Go to the Globe and Mail homepage

Jump to main navigationJump to main content

Gail Vaz -Oxlade personal finance guru
Gail Vaz -Oxlade personal finance guru

Earlier discussion

Ask Gail Vaz-Oxlade Add to ...

As businesses cut jobs and working hours every day, we're all worrying about money. How do we spend less, save more and manage debt better?

Every week on her television show, Til Debt Do Us Part, personal finance guru Gail Vaz-Oxlade helps couples figure out what it means to live within their means. Gail is also the author of the book, A Woman of Independent Means.

Gail says that money is the number one cause of failed marriages. Rare is the couple that agrees on how the pot should be divided and the bills paid. Most families are in debt, and with debt come family arguments, tears, tantrums and marriages on the verge of divorce. You can also check out her blog on

Gail joined us for an online discussion at noon on Friday about keeping your head above water in a recession. She answered your questions in a live email exchange. Your questions and her answers appear in the space below.

Editor's Note: globeandmail.com editors will read and allow or reject each question/comment. Comments/questions may be edited for length or clarity. We will not publish questions/comments that include personal attacks on participants in these discussions, that make false or unsubstantiated allegations, that purport to quote people or reports where the purported quote or fact cannot be easily verified, or questions/comments that include vulgar language or libellous statements. Preference will be given to readers who submit questions/comments using their full name and home town, rather than a pseudonym.

Sonali Verma, Globe Investor: Happy Friday, everyone, and thanks for joining us. We have a lot of questions, so let's get straight to them.

Martha D. from Brampton writes: I watch your show routinely. Great show.

Gail, I've been telling friends for 20 years now that the biggest bang for your buck is to make extra payments on your mortage. I was told long ago that the rule of thumb on a 25 year mortgage, with accrued interest, and no pre-payment on the prinicipal outside the bank's small application, was you'd have spent 2.5 times the value of your house by the time 25 years is up. So, a $200,000 purchase will end up costing you $500,000, 25 years down the road. That's a lot of after-tax dollars out the window!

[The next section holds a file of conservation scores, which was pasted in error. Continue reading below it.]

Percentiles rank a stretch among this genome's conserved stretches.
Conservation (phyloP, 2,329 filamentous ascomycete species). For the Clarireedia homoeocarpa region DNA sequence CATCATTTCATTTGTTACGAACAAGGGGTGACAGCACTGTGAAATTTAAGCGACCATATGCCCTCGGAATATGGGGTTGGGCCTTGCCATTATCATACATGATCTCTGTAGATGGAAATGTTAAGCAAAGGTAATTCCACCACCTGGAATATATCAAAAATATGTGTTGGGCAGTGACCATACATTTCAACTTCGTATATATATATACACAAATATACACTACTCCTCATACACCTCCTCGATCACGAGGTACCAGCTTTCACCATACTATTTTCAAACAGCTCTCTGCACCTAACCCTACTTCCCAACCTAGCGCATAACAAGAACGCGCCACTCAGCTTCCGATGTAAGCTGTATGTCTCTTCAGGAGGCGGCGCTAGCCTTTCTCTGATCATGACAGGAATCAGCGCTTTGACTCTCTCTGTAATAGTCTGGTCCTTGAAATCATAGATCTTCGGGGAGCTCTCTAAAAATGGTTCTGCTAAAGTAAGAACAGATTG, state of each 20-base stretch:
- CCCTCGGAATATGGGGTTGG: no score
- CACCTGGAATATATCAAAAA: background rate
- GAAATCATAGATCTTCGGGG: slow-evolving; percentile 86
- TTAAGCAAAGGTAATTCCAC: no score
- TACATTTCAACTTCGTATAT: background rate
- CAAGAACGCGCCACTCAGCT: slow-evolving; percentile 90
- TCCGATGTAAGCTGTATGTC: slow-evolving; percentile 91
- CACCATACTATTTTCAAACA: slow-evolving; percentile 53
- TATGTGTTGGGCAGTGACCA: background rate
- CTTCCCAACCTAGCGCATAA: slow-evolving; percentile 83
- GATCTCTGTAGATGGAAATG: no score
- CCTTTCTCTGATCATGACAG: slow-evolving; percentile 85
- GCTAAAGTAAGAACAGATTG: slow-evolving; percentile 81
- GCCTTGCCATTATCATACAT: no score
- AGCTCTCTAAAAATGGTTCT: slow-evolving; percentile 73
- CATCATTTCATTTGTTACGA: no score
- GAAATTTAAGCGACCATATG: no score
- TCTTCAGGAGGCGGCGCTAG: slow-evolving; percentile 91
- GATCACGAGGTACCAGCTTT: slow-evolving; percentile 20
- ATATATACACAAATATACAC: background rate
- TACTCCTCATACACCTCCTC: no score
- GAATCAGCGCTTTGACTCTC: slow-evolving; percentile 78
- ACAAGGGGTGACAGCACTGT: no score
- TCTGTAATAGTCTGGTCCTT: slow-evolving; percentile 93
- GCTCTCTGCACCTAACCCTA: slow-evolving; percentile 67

Can you verify this? I think it was based on interest of around 6 or 7%.

Gail Vaz-Oxlade: Martha, in large part it depends on how much of a downpayment you have, but the general rule of thumb is that on a 25 year amortization (at about 7%), you'll pay more than double the cost of the home, and if you take a 40 year amortization (which were being touted just a short while ago), you pay more than three times the original cost of your home by the time the mortgage is paid off. Thank goodness the 40-year-mortgage has gone buh-bye! But the 35-year-mortgage is still alive and well and willing to eat up your money. On a $200,000 house you'll pay over $300,000 in interest! OMG!

There are dozens of ways to trim mortgage costs, the easiest of which is to go with an accelerated weekly mortgage payment. Virtually no pain... Lots of gain.

Kate from Fredericton writes: My boyfriend and I try hard to be smart about our money. We have just purchased out first home. We purchased at the higher end of our price range but we are not struggling to make ends meet as we both have well paying jobs. We are, however, hoping to get married within the next two years.

The issue that we are having is that after the mortgage payment, car payments (2), RRSP investments, insurance, etc there is nothing left over to go into savings. I certainly do not want an elaborate wedding, but would like to have around $12,000 to $15,000 to play with!

Is it wrong to borrow to pay for the wedding? We would prefer to save a large portion of this money, but how do you get water from a stone? We are trying hard to stay out of unnecessary debt as he works in an unstable sector of the economy and don't want to be caught off guard should something happen to his salary.

Report Typo/Error
Single page

Next story




Most popular videos »

More from The Globe and Mail

Most popular